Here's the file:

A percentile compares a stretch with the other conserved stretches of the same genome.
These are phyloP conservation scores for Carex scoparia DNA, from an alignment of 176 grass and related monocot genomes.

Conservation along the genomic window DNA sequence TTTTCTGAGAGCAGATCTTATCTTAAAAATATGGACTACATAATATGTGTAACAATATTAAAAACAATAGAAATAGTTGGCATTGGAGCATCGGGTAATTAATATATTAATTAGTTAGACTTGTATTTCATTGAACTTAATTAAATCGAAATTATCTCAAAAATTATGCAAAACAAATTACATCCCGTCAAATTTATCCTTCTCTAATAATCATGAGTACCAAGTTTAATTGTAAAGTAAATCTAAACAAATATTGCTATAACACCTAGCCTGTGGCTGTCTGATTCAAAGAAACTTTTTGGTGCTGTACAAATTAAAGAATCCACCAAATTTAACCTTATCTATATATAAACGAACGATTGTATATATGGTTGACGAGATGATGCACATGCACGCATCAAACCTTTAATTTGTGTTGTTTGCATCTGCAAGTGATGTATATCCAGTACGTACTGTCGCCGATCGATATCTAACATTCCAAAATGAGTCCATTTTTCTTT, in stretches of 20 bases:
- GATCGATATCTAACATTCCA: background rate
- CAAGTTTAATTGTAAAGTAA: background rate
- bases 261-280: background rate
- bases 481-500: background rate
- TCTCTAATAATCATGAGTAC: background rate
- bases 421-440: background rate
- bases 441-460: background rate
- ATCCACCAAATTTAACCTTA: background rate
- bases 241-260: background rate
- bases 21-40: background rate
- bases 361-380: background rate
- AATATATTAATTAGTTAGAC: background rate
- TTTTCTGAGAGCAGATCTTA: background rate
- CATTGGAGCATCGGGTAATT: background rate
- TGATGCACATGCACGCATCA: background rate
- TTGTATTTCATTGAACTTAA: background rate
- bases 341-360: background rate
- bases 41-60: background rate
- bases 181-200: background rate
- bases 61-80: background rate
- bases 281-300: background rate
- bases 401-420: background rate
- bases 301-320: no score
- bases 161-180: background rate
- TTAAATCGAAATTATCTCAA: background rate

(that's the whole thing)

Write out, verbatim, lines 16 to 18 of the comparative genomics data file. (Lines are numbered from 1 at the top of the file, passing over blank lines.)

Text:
- TTTTCTGAGAGCAGATCTTA: background rate
- CATTGGAGCATCGGGTAATT: background rate
- TGATGCACATGCACGCATCA: background rate